Heather Swanson holds a seminar about domestication. Every semester the research groups at the Centre for Advanced Study (CAS) are asked to hold lunch seminars.
Accepts applications every year
Following a thorough application process, the board selects outstanding researchers from Norwegian universities to lead groups composed of international researchers for a one-year stay. There are three groups yearly within the fields of:
Each group has some members whose affiliation to CAS is for the whole academic year, and several researchers participate in the research groups for shorter periods of time.
The groups are also expected to include one or two post-doctoral candidates, which is a vital part of communicating and passing on the research for future generations. Each year 40-45 researchers of 10-15 nationalities participate in the research projects at CAS.
The project proposals go through a thorough evaluation process, including an international peer review, before three research groups are selected two years in advance.
Next advertisement is expected in October with deadline January 2017.
- Most productive year of my career
The researchers at the Centre for Advanced Study (CAS) are allocated bright and well equipped offices. Inger-Maren Rivrud was part of the research project Climate effects on harvested large mammals.
Former participants often describe their stay at CAS as the best and most productive year of their career. One key to success is that CAS provides the whole package.
The Administration assists CAS fellows with housing, planning and execution of conferences, offer technical equipment, library services and lunch every day.
From anthropology to neuroscience
At the Centre for Advanced Study (CAS) lunch is organised daily. Here: Professor Houston Smit and Professor Jon Swenson.
A cornerstone of the CAS concept is that the Centre facilitates for communication and cooperation across research fields.
Climate change´s indirect effects on large mammal populations are little explored, and occupy the diverse research group in the 2015/2016 project Climate Effects on Large Mammal Populations.
The critique of the representation of the Arctic as empty gathered researchers from social anthropology, archaeology and technology in the 2015/2016 project Arctic Domestication in the Era of the Anthropocene.
The philosophers in the 2015/2016 project Disclosing the Fabric of Reality- Metaphysics in the Age of Science assemble science and metaphysics.
Read about former and future research projects here.
The quality of the research at the centre is mirrored in the numerous books and articles deriving from research at CAS, not to mention the many prizes awarded to CAS fellows.
Nobel Prize in physiology or medicine, the NWO Spinoza Prize, John Desmond Bernal Prize of the Society for Social Studies of Science, The Kavli prize and Fridtjof Nansen medal for Outstanding Research are some of the prizes awarded researchers with affiliation to CAS.
Scientific leader of Centre for Advanced Study (CAS), Professor Vigdis Broch-Due.
Scientific Director Vigdis Broch-Due
The day-to-day operation of CAS is handled by a Scientific Director with an administrative team of four permanent staff members. 1/3 of the Scientific Director’s position is reserved her/his own research.
In 2014, the CAS board appointed Professor Vigdis Broch-Due as Scientific Director. Working Chair of the board is Professor Geir Ellingsrud.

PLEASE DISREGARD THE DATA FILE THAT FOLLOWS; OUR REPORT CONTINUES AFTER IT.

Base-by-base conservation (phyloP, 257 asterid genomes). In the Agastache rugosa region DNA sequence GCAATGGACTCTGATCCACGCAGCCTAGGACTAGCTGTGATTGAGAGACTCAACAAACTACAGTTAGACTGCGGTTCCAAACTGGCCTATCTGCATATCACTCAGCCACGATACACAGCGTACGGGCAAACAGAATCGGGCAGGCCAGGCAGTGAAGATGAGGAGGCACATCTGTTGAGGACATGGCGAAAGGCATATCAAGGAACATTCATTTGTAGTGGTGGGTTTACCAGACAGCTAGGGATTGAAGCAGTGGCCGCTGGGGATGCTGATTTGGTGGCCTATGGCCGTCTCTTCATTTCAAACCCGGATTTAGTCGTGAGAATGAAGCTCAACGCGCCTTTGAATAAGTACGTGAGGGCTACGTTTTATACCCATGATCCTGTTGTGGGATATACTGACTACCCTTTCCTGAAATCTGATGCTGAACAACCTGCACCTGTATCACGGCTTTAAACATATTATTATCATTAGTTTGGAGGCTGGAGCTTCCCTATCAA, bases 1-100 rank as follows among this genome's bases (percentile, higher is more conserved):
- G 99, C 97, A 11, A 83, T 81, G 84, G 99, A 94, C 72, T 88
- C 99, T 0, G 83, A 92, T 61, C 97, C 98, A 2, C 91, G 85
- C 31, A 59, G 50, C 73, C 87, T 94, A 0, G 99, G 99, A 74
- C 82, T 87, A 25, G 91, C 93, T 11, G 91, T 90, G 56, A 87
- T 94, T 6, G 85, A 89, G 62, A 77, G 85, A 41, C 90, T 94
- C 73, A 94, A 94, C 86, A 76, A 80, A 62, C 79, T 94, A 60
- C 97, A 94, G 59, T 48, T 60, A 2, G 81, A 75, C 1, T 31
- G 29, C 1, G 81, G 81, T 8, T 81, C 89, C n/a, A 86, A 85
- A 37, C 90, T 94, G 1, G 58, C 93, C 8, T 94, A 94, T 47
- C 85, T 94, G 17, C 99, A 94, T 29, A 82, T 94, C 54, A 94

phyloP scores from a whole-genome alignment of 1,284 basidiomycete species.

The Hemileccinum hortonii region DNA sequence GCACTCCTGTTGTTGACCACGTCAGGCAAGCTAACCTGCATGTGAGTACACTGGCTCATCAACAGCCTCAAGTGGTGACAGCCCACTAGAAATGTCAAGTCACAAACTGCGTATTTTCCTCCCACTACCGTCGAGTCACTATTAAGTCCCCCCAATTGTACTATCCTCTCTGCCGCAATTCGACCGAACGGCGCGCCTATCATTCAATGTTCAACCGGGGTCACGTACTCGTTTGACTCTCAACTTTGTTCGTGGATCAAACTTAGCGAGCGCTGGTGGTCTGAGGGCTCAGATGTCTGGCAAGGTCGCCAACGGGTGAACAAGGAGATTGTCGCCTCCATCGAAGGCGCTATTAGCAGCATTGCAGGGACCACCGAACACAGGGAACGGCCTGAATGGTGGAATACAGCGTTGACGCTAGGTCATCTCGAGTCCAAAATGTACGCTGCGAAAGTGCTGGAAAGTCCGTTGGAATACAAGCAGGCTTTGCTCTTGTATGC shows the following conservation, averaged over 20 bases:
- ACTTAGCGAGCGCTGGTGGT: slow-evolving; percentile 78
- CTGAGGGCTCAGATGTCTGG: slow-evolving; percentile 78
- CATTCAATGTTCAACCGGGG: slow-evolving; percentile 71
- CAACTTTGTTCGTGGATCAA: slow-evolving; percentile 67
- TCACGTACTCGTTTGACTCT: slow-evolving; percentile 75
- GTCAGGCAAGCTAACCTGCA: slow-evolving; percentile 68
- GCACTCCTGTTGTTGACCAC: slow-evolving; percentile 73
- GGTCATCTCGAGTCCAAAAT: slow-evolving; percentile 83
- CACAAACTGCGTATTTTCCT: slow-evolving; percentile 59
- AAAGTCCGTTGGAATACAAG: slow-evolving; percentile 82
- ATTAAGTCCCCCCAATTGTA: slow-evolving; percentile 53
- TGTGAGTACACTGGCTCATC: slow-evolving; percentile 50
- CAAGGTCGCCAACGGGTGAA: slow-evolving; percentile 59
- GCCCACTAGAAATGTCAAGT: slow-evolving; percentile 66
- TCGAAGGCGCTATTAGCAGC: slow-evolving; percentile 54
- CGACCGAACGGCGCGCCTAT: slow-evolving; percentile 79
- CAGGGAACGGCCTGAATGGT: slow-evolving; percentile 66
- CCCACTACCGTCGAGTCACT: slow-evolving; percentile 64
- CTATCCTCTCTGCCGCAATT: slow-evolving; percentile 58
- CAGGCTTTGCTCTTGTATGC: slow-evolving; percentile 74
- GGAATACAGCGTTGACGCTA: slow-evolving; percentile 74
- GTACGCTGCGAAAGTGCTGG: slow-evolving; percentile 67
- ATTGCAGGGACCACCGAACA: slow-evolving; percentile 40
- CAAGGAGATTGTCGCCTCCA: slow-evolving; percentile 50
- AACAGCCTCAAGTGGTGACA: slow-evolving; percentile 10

Vigdis Broch-Due is a Professor at the Department of Social Anthropology at the University of Bergen, but holds a special Professoriate in International Poverty Research at the Faculty of Social Sciences. She has experience from research- and teaching positions at universities in Washington, Oslo, Uppsala, Cambridge, London and Rutgers University, and has been involved in the UN’s work on poverty reduction and international humanitarian aid evaluations.
Her research in Kenya and Eastern Africa spans three decades. She has conducted numerous ethnographic studies of different Turkana groups (hunters, farmers, fishermen), and more recently in the border areas where also Turkana and Samburu, Borana, Somali and Pokot live. Another field of expertise is the history of poverty and its ethnographic variation, including the European since the Middle Ages, and the British Empire focusing on India and Africa. She has been involved in numerous film documentaries from Kenya, India and South America.
Broch-Due has published a wide range of books and articles. Central themes are gender and cosmology, materiality, inequality and violence, relations between humans and animals, colonization, humanitarian aid and globalization. Her most recent books Trusting and its Tribulations: Interdisciplinary Engagements with Intimacy, Sociality and Trust (Berghahn) and Violent Reverberations: Global Modalities of Trauma (Palgrave) come out in 2016.
More of CAS
Centre for Advanced Study (CAS) launched their new website and celebrated this at Litteraturhuset in Oslo in April 2016. Group leader for the research project Disclosing the Fabric of Reality- Metaphysics in the Age of Science, Professor Camilla Serck-Hanssen, held an engaging speech about why humanistic research is important.
In 2016 CAS launched a new website.
The new website functions as a channel for information for potential future researchers as well as a tool for current CAS-fellows.
Through interviews, articles and podcasts about the research at CAS, we seek to make the information about the Centre more accessible and understandable to the public.
CAS is now on Facebook and Twitter, and you can download the Centre’s podcast in iTunes or listen on Soundcloud.